When American senators are moved to tears it means Zelensky succeeded at stoking a feeling of commonality with the people of Ukraine. In his speech, Zelensky appealed to the ineffable American appetite for rescuing the world, to be the gun-slinging cowboy that appears at the last minute when nearly all seems to be lost and sets things straight. It is after all what the United States did when it joined the Allies to change the course of World War II. Here now was an opportunity to renew the savior-in-chief status that the United States reveled in for over fifty years—arguably until the wars in Vietnam, Iraq, and Afghanistan clouded that proposition. In delivering Ukraine, those old trophies proclaiming American fighters as the bravest of all, their intentions the noblest of all, could be polished up again for another half century of display. Undoubtedly some on the American side hope to do so—such as the members of the Atlantic Council, a think tank of American ex-diplomats and foreign policy professionals, who have produced “senior military fellows” to offer advice on the weapons Ukraine most needs to win the war.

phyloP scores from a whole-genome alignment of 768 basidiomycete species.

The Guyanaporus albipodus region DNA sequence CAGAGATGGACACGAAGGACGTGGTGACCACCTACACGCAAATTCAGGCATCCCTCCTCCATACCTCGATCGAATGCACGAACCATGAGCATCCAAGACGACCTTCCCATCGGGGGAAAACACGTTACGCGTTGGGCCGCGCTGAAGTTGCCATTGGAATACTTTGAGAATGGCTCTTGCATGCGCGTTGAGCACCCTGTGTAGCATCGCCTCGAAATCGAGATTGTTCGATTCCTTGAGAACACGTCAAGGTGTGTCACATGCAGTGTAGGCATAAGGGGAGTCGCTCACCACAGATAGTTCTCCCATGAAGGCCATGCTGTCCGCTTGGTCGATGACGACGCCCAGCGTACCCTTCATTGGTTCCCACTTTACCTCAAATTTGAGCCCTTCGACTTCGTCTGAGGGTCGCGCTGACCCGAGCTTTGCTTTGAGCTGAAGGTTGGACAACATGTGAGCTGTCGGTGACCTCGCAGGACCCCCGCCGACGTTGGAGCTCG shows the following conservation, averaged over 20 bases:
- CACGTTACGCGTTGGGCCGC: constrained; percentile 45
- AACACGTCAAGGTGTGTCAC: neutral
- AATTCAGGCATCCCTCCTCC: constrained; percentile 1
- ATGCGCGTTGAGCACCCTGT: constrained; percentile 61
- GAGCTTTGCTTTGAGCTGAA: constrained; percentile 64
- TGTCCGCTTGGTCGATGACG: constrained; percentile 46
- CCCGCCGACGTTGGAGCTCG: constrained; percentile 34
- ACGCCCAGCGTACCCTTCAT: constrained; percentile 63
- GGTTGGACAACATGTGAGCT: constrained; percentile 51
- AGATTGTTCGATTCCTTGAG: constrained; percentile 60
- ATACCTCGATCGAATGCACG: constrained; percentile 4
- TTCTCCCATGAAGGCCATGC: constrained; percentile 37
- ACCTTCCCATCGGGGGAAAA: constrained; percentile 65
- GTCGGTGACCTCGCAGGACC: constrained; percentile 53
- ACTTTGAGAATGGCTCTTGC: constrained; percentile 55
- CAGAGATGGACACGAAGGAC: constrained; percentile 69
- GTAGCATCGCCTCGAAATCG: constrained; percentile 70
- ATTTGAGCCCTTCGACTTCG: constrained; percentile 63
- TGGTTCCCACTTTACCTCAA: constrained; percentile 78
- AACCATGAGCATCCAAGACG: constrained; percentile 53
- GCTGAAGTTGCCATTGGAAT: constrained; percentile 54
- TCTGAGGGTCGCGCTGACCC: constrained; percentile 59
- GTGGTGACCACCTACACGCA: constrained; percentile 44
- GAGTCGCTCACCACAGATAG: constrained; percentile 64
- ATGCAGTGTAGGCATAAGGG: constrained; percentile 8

The reason for why the United States will not move to “close the sky” over Ukraine is because none of these groups, not the Republican senators moved to tears by President Zelensky, nor the vehement “more must be done” cabal of the Atlantic Council are in charge. The Democratic Party that is in charge is leery about beginning a new war mere months after it wrapped up another one. In having had to perform that unenviable task, and in remembering how political opponents were quick to critique and loathe to provide alternatives, the Biden team is understandably hesitant to embroil itself in a new quagmire while still wiping off the muck of the old.